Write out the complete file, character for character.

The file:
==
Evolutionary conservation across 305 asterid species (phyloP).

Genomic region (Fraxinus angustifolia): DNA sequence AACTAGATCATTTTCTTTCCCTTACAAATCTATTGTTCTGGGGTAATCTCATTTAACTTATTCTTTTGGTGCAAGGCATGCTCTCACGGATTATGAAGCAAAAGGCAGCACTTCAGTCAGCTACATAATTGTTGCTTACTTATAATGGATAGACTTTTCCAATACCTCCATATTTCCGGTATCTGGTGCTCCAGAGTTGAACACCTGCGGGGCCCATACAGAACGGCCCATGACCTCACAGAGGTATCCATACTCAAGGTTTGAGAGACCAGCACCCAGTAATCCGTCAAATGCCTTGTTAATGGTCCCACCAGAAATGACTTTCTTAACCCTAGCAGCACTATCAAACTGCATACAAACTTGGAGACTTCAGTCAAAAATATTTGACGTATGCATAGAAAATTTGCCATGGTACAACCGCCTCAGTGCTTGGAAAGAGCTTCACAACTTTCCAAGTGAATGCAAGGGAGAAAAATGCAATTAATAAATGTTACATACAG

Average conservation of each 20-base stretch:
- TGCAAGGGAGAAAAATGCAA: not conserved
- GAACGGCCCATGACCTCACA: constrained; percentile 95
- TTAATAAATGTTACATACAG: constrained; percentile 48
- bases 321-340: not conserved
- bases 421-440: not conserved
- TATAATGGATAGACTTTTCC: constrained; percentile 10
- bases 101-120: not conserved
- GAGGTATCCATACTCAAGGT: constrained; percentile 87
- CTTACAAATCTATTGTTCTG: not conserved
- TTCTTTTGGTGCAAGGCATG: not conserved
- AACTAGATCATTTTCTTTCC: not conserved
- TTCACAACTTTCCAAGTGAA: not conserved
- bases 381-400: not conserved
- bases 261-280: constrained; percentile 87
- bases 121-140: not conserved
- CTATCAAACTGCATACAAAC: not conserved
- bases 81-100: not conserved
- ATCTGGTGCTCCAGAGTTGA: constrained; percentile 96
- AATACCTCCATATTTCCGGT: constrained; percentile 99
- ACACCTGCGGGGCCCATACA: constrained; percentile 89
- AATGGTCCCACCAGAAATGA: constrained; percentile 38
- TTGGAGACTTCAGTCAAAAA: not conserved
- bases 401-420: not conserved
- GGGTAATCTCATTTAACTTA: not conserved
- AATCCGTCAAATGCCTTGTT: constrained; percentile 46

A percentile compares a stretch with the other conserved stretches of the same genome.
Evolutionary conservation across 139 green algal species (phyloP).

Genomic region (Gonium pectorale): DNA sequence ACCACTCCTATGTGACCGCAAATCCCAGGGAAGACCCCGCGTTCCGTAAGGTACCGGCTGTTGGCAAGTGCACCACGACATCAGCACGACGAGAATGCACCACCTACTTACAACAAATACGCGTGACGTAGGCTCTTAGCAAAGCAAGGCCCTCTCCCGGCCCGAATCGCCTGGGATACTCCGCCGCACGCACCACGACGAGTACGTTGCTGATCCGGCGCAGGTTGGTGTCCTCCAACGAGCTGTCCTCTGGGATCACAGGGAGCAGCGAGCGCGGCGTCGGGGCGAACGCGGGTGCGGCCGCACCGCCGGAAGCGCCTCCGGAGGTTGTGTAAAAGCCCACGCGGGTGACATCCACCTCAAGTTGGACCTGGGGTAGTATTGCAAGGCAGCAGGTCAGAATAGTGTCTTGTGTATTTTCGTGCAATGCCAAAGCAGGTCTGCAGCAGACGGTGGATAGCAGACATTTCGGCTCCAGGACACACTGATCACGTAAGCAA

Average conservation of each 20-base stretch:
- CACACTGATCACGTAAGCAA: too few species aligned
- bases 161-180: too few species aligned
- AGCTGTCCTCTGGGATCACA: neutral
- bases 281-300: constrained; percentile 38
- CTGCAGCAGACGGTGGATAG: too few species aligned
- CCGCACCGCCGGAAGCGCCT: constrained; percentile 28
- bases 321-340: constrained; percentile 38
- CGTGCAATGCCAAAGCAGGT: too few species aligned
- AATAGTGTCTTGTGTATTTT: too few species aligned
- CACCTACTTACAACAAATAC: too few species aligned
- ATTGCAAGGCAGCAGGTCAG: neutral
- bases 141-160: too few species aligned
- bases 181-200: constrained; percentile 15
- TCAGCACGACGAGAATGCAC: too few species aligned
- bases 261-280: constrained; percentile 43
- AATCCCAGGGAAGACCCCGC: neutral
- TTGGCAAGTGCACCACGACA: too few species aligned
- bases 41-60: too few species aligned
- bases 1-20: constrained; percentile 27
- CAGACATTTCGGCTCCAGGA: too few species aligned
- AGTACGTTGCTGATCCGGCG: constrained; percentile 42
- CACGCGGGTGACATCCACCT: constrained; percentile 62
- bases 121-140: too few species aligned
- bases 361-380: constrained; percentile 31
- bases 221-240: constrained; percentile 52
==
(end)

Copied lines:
Evolutionary conservation across 305 asterid species (phyloP).

Genomic region (Fraxinus angustifolia): DNA sequence AACTAGATCATTTTCTTTCCCTTACAAATCTATTGTTCTGGGGTAATCTCATTTAACTTATTCTTTTGGTGCAAGGCATGCTCTCACGGATTATGAAGCAAAAGGCAGCACTTCAGTCAGCTACATAATTGTTGCTTACTTATAATGGATAGACTTTTCCAATACCTCCATATTTCCGGTATCTGGTGCTCCAGAGTTGAACACCTGCGGGGCCCATACAGAACGGCCCATGACCTCACAGAGGTATCCATACTCAAGGTTTGAGAGACCAGCACCCAGTAATCCGTCAAATGCCTTGTTAATGGTCCCACCAGAAATGACTTTCTTAACCCTAGCAGCACTATCAAACTGCATACAAACTTGGAGACTTCAGTCAAAAATATTTGACGTATGCATAGAAAATTTGCCATGGTACAACCGCCTCAGTGCTTGGAAAGAGCTTCACAACTTTCCAAGTGAATGCAAGGGAGAAAAATGCAATTAATAAATGTTACATACAG

Average conservation of each 20-base stretch:
- TGCAAGGGAGAAAAATGCAA: not conserved
- GAACGGCCCATGACCTCACA: constrained; percentile 95
- TTAATAAATGTTACATACAG: constrained; percentile 48
- bases 321-340: not conserved
- bases 421-440: not conserved
- TATAATGGATAGACTTTTCC: constrained; percentile 10
- bases 101-120: not conserved
- GAGGTATCCATACTCAAGGT: constrained; percentile 87
- CTTACAAATCTATTGTTCTG: not conserved
- TTCTTTTGGTGCAAGGCATG: not conserved
- AACTAGATCATTTTCTTTCC: not conserved
- TTCACAACTTTCCAAGTGAA: not conserved
- bases 381-400: not conserved
- bases 261-280: constrained; percentile 87
- bases 121-140: not conserved
- CTATCAAACTGCATACAAAC: not conserved
- bases 81-100: not conserved
- ATCTGGTGCTCCAGAGTTGA: constrained; percentile 96
- AATACCTCCATATTTCCGGT: constrained; percentile 99
- ACACCTGCGGGGCCCATACA: constrained; percentile 89
- AATGGTCCCACCAGAAATGA: constrained; percentile 38
- TTGGAGACTTCAGTCAAAAA: not conserved
- bases 401-420: not conserved
- GGGTAATCTCATTTAACTTA: not conserved
- AATCCGTCAAATGCCTTGTT: constrained; percentile 46

A percentile compares a stretch with the other conserved stretches of the same genome.
Evolutionary conservation across 139 green algal species (phyloP).

Genomic region (Gonium pectorale): DNA sequence ACCACTCCTATGTGACCGCAAATCCCAGGGAAGACCCCGCGTTCCGTAAGGTACCGGCTGTTGGCAAGTGCACCACGACATCAGCACGACGAGAATGCACCACCTACTTACAACAAATACGCGTGACGTAGGCTCTTAGCAAAGCAAGGCCCTCTCCCGGCCCGAATCGCCTGGGATACTCCGCCGCACGCACCACGACGAGTACGTTGCTGATCCGGCGCAGGTTGGTGTCCTCCAACGAGCTGTCCTCTGGGATCACAGGGAGCAGCGAGCGCGGCGTCGGGGCGAACGCGGGTGCGGCCGCACCGCCGGAAGCGCCTCCGGAGGTTGTGTAAAAGCCCACGCGGGTGACATCCACCTCAAGTTGGACCTGGGGTAGTATTGCAAGGCAGCAGGTCAGAATAGTGTCTTGTGTATTTTCGTGCAATGCCAAAGCAGGTCTGCAGCAGACGGTGGATAGCAGACATTTCGGCTCCAGGACACACTGATCACGTAAGCAA

Average conservation of each 20-base stretch:
- CACACTGATCACGTAAGCAA: too few species aligned
- bases 161-180: too few species aligned
- AGCTGTCCTCTGGGATCACA: neutral
- bases 281-300: constrained; percentile 38
- CTGCAGCAGACGGTGGATAG: too few species aligned
- CCGCACCGCCGGAAGCGCCT: constrained; percentile 28
- bases 321-340: constrained; percentile 38
- CGTGCAATGCCAAAGCAGGT: too few species aligned
- AATAGTGTCTTGTGTATTTT: too few species aligned
- CACCTACTTACAACAAATAC: too few species aligned
- ATTGCAAGGCAGCAGGTCAG: neutral
- bases 141-160: too few species aligned
- bases 181-200: constrained; percentile 15
- TCAGCACGACGAGAATGCAC: too few species aligned
- bases 261-280: constrained; percentile 43
- AATCCCAGGGAAGACCCCGC: neutral
- TTGGCAAGTGCACCACGACA: too few species aligned
- bases 41-60: too few species aligned
- bases 1-20: constrained; percentile 27
- CAGACATTTCGGCTCCAGGA: too few species aligned
- AGTACGTTGCTGATCCGGCG: constrained; percentile 42
- CACGCGGGTGACATCCACCT: constrained; percentile 62
- bases 121-140: too few species aligned
- bases 361-380: constrained; percentile 31
- bases 221-240: constrained; percentile 52